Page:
Detection and imaging of atmospheric radio flashes from cosmic ray air showers
SourceNature, 435, 7040, (2005), pp. 313-316
Article / Letter to editor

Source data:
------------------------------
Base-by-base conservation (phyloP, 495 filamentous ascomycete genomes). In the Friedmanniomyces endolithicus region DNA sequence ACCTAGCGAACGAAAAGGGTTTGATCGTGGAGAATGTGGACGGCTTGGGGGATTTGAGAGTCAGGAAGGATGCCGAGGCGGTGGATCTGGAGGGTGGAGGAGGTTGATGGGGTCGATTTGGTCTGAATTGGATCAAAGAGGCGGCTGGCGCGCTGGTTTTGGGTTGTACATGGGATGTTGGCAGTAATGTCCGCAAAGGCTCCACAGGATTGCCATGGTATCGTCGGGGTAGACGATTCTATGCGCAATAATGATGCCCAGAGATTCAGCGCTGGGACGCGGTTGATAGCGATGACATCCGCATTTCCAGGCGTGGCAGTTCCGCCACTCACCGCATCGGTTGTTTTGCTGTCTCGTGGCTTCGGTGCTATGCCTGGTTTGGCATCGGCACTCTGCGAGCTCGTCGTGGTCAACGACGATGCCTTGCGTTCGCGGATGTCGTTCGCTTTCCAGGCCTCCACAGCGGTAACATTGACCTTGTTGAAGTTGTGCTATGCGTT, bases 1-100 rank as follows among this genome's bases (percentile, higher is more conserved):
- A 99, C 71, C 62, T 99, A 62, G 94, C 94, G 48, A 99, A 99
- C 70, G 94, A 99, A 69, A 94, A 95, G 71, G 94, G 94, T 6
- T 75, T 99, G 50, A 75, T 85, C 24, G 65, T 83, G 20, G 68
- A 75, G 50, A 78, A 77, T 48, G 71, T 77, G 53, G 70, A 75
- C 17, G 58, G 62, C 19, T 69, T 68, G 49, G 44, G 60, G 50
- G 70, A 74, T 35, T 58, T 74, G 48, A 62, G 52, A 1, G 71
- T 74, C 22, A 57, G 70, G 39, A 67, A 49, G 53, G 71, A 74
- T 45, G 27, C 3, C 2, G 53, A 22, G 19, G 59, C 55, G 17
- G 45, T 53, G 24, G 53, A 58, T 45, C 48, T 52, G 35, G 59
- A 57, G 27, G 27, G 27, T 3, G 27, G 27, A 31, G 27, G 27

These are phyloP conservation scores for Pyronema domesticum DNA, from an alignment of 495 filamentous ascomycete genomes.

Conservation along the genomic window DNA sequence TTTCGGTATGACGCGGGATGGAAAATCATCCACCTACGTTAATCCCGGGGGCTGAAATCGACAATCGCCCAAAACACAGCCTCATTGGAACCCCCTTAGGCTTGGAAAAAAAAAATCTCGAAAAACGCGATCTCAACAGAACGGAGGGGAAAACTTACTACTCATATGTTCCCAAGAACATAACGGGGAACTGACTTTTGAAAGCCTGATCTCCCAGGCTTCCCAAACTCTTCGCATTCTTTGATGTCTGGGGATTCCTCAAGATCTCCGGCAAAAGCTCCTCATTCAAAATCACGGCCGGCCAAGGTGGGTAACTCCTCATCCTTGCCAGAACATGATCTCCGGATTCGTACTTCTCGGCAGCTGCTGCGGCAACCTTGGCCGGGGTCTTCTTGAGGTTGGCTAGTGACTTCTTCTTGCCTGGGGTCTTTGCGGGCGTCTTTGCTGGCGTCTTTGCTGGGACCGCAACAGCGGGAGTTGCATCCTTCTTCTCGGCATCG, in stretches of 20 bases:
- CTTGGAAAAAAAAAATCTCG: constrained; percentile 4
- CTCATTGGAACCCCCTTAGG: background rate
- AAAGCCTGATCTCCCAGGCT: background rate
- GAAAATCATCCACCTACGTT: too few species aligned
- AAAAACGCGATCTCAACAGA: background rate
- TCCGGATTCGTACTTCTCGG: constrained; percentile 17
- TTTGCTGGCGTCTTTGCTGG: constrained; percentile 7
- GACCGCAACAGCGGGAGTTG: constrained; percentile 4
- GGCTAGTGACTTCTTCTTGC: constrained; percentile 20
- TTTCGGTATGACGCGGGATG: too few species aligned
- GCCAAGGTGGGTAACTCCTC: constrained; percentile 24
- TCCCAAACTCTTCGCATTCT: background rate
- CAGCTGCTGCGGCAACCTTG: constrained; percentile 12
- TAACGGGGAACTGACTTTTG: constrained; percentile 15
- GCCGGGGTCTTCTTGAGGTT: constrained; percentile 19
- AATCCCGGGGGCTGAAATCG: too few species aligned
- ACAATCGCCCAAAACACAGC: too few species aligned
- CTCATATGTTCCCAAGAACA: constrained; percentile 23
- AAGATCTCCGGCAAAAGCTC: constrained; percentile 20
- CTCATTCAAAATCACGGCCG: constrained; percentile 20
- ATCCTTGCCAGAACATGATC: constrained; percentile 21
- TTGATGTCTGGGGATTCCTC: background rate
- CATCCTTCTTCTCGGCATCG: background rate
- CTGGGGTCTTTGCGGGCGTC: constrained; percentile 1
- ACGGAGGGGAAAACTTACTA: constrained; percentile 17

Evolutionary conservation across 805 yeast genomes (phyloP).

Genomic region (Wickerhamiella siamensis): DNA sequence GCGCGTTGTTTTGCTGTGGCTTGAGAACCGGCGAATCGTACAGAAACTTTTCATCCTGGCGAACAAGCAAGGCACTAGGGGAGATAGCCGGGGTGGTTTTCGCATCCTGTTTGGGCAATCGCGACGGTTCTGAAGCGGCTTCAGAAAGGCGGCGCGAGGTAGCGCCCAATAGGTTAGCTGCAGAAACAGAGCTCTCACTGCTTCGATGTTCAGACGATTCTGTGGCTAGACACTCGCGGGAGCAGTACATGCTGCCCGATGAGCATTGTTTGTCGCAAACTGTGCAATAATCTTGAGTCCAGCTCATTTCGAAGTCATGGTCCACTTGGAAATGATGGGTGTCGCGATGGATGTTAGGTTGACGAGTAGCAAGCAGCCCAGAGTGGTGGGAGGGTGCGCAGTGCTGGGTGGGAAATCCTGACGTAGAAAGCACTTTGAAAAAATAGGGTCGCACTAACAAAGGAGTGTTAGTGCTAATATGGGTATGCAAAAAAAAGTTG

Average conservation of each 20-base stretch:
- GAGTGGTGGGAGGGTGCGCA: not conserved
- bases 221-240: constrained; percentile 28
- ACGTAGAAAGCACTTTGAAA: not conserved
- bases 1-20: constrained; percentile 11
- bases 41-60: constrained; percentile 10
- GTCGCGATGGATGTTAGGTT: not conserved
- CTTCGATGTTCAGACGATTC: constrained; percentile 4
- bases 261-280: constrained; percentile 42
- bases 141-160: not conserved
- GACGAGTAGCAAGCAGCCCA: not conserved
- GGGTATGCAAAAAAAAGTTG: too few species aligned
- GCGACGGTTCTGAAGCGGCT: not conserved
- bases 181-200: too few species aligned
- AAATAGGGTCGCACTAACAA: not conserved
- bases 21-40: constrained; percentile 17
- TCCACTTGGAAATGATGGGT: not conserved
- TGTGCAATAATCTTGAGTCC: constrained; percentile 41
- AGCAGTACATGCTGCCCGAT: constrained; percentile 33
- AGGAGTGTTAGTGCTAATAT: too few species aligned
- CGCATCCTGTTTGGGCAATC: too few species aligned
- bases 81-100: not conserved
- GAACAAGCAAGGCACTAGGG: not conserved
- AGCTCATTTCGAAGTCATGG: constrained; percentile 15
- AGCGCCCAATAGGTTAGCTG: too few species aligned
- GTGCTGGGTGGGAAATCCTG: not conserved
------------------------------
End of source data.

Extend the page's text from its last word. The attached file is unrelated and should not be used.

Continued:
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The nature of ultrahigh-energy cosmic rays (UHECRs) at energies >10<SUP>20</SUP>eV remains a mystery. They are likely to be of extragalactic origin, but should be absorbed within ~50Mpc through interactions with the cosmic microwave background. As there are no sufficiently powerful accelerators within this distance from the Galaxy, explanations for UHECRs range from unusual astrophysical sources to exotic string physics. Also unclear is whether UHECRs consist of protons, heavy nuclei, neutrinos or gamma-rays. To resolve these questions, larger detectors with higher duty cycles and which combine multiple detection techniques are needed. Radio emission from UHECRs, on the other hand, is unaffected by attenuation, has a high duty cycle, gives calorimetric measurements and provides high directional accuracy. Here we report the detection of radio flashes from cosmic-ray air showers using low-cost digital radio receivers. We show that the radiation can be understood in terms of the geosynchrotron effect. Our results show that it should be possible to determine the nature and composition of UHECRs with combined radio and particle detectors, and to detect the ultrahigh-energy neutrinos expected from flavour mixing.
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